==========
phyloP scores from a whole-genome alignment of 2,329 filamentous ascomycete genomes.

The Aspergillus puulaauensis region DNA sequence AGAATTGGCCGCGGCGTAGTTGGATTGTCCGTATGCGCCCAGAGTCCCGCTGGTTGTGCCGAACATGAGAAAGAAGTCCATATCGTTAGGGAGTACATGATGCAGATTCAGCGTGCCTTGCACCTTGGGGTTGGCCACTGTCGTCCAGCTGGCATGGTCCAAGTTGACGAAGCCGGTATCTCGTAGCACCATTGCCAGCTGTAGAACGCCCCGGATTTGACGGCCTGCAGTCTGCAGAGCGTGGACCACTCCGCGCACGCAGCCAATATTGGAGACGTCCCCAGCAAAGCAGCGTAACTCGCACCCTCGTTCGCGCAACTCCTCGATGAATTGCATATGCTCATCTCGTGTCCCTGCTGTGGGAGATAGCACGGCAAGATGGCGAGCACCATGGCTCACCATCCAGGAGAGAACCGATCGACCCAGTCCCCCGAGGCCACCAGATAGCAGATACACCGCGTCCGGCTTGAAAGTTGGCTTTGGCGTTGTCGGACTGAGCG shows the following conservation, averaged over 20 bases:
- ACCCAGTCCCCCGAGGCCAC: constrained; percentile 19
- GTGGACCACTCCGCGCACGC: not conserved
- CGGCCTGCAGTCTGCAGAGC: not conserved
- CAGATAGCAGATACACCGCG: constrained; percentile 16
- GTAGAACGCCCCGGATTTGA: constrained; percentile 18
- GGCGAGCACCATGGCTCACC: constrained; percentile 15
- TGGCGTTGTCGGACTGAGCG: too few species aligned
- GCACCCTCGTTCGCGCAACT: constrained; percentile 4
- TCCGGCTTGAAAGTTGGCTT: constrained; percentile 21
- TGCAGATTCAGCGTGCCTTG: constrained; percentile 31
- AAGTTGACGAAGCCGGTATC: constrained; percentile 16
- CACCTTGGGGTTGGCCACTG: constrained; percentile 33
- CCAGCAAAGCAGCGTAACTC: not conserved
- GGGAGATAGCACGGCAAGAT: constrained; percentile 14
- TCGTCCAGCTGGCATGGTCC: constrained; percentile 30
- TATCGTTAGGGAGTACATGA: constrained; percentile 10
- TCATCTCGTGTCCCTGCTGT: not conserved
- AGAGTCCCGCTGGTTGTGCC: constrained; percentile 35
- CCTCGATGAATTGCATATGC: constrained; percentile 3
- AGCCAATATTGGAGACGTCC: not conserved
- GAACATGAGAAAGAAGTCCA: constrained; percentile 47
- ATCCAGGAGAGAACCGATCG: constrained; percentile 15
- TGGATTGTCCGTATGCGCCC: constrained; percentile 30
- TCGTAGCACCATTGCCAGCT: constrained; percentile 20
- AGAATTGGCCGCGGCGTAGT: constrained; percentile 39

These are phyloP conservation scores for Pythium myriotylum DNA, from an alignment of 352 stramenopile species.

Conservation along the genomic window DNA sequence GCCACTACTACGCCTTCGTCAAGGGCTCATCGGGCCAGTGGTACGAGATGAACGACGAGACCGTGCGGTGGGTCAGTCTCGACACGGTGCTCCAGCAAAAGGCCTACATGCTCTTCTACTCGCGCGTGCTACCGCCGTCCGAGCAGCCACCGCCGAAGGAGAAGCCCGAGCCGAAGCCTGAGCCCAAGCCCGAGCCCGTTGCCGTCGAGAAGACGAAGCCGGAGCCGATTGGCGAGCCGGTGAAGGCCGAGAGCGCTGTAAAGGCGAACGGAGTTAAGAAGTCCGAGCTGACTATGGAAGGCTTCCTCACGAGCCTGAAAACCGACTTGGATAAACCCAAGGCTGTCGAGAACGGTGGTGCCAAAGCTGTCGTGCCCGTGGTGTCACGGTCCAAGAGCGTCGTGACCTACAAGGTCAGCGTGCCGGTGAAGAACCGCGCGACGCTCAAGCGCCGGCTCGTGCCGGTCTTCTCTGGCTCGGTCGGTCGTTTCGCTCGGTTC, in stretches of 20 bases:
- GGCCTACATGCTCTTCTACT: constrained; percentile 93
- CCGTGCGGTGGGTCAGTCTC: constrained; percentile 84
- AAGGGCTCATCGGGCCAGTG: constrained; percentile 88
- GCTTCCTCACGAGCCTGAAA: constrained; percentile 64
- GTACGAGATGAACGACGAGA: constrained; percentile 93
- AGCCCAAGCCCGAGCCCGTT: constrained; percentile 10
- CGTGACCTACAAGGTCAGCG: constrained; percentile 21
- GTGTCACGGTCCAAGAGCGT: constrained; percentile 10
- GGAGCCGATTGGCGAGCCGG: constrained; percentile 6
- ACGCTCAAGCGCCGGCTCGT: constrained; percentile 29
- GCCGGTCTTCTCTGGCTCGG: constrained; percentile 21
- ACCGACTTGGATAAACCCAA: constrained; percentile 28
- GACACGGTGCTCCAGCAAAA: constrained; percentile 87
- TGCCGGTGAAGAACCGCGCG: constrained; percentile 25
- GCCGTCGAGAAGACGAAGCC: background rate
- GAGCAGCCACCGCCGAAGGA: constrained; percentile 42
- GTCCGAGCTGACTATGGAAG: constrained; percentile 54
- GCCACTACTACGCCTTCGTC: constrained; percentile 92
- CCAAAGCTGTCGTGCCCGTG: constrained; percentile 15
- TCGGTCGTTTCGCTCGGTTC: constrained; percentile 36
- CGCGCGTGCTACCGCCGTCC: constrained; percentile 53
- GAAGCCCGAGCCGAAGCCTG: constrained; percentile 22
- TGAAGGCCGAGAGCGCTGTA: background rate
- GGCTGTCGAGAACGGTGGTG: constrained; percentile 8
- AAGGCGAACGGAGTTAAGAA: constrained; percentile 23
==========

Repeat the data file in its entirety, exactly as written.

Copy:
phyloP scores from a whole-genome alignment of 2,329 filamentous ascomycete genomes.

The Aspergillus puulaauensis region DNA sequence AGAATTGGCCGCGGCGTAGTTGGATTGTCCGTATGCGCCCAGAGTCCCGCTGGTTGTGCCGAACATGAGAAAGAAGTCCATATCGTTAGGGAGTACATGATGCAGATTCAGCGTGCCTTGCACCTTGGGGTTGGCCACTGTCGTCCAGCTGGCATGGTCCAAGTTGACGAAGCCGGTATCTCGTAGCACCATTGCCAGCTGTAGAACGCCCCGGATTTGACGGCCTGCAGTCTGCAGAGCGTGGACCACTCCGCGCACGCAGCCAATATTGGAGACGTCCCCAGCAAAGCAGCGTAACTCGCACCCTCGTTCGCGCAACTCCTCGATGAATTGCATATGCTCATCTCGTGTCCCTGCTGTGGGAGATAGCACGGCAAGATGGCGAGCACCATGGCTCACCATCCAGGAGAGAACCGATCGACCCAGTCCCCCGAGGCCACCAGATAGCAGATACACCGCGTCCGGCTTGAAAGTTGGCTTTGGCGTTGTCGGACTGAGCG shows the following conservation, averaged over 20 bases:
- ACCCAGTCCCCCGAGGCCAC: constrained; percentile 19
- GTGGACCACTCCGCGCACGC: not conserved
- CGGCCTGCAGTCTGCAGAGC: not conserved
- CAGATAGCAGATACACCGCG: constrained; percentile 16
- GTAGAACGCCCCGGATTTGA: constrained; percentile 18
- GGCGAGCACCATGGCTCACC: constrained; percentile 15
- TGGCGTTGTCGGACTGAGCG: too few species aligned
- GCACCCTCGTTCGCGCAACT: constrained; percentile 4
- TCCGGCTTGAAAGTTGGCTT: constrained; percentile 21
- TGCAGATTCAGCGTGCCTTG: constrained; percentile 31
- AAGTTGACGAAGCCGGTATC: constrained; percentile 16
- CACCTTGGGGTTGGCCACTG: constrained; percentile 33
- CCAGCAAAGCAGCGTAACTC: not conserved
- GGGAGATAGCACGGCAAGAT: constrained; percentile 14
- TCGTCCAGCTGGCATGGTCC: constrained; percentile 30
- TATCGTTAGGGAGTACATGA: constrained; percentile 10
- TCATCTCGTGTCCCTGCTGT: not conserved
- AGAGTCCCGCTGGTTGTGCC: constrained; percentile 35
- CCTCGATGAATTGCATATGC: constrained; percentile 3
- AGCCAATATTGGAGACGTCC: not conserved
- GAACATGAGAAAGAAGTCCA: constrained; percentile 47
- ATCCAGGAGAGAACCGATCG: constrained; percentile 15
- TGGATTGTCCGTATGCGCCC: constrained; percentile 30
- TCGTAGCACCATTGCCAGCT: constrained; percentile 20
- AGAATTGGCCGCGGCGTAGT: constrained; percentile 39

These are phyloP conservation scores for Pythium myriotylum DNA, from an alignment of 352 stramenopile species.

Conservation along the genomic window DNA sequence GCCACTACTACGCCTTCGTCAAGGGCTCATCGGGCCAGTGGTACGAGATGAACGACGAGACCGTGCGGTGGGTCAGTCTCGACACGGTGCTCCAGCAAAAGGCCTACATGCTCTTCTACTCGCGCGTGCTACCGCCGTCCGAGCAGCCACCGCCGAAGGAGAAGCCCGAGCCGAAGCCTGAGCCCAAGCCCGAGCCCGTTGCCGTCGAGAAGACGAAGCCGGAGCCGATTGGCGAGCCGGTGAAGGCCGAGAGCGCTGTAAAGGCGAACGGAGTTAAGAAGTCCGAGCTGACTATGGAAGGCTTCCTCACGAGCCTGAAAACCGACTTGGATAAACCCAAGGCTGTCGAGAACGGTGGTGCCAAAGCTGTCGTGCCCGTGGTGTCACGGTCCAAGAGCGTCGTGACCTACAAGGTCAGCGTGCCGGTGAAGAACCGCGCGACGCTCAAGCGCCGGCTCGTGCCGGTCTTCTCTGGCTCGGTCGGTCGTTTCGCTCGGTTC, in stretches of 20 bases:
- GGCCTACATGCTCTTCTACT: constrained; percentile 93
- CCGTGCGGTGGGTCAGTCTC: constrained; percentile 84
- AAGGGCTCATCGGGCCAGTG: constrained; percentile 88
- GCTTCCTCACGAGCCTGAAA: constrained; percentile 64
- GTACGAGATGAACGACGAGA: constrained; percentile 93
- AGCCCAAGCCCGAGCCCGTT: constrained; percentile 10
- CGTGACCTACAAGGTCAGCG: constrained; percentile 21
- GTGTCACGGTCCAAGAGCGT: constrained; percentile 10
- GGAGCCGATTGGCGAGCCGG: constrained; percentile 6
- ACGCTCAAGCGCCGGCTCGT: constrained; percentile 29
- GCCGGTCTTCTCTGGCTCGG: constrained; percentile 21
- ACCGACTTGGATAAACCCAA: constrained; percentile 28
- GACACGGTGCTCCAGCAAAA: constrained; percentile 87
- TGCCGGTGAAGAACCGCGCG: constrained; percentile 25
- GCCGTCGAGAAGACGAAGCC: background rate
- GAGCAGCCACCGCCGAAGGA: constrained; percentile 42
- GTCCGAGCTGACTATGGAAG: constrained; percentile 54
- GCCACTACTACGCCTTCGTC: constrained; percentile 92
- CCAAAGCTGTCGTGCCCGTG: constrained; percentile 15
- TCGGTCGTTTCGCTCGGTTC: constrained; percentile 36
- CGCGCGTGCTACCGCCGTCC: constrained; percentile 53
- GAAGCCCGAGCCGAAGCCTG: constrained; percentile 22
- TGAAGGCCGAGAGCGCTGTA: background rate
- GGCTGTCGAGAACGGTGGTG: constrained; percentile 8
- AAGGCGAACGGAGTTAAGAA: constrained; percentile 23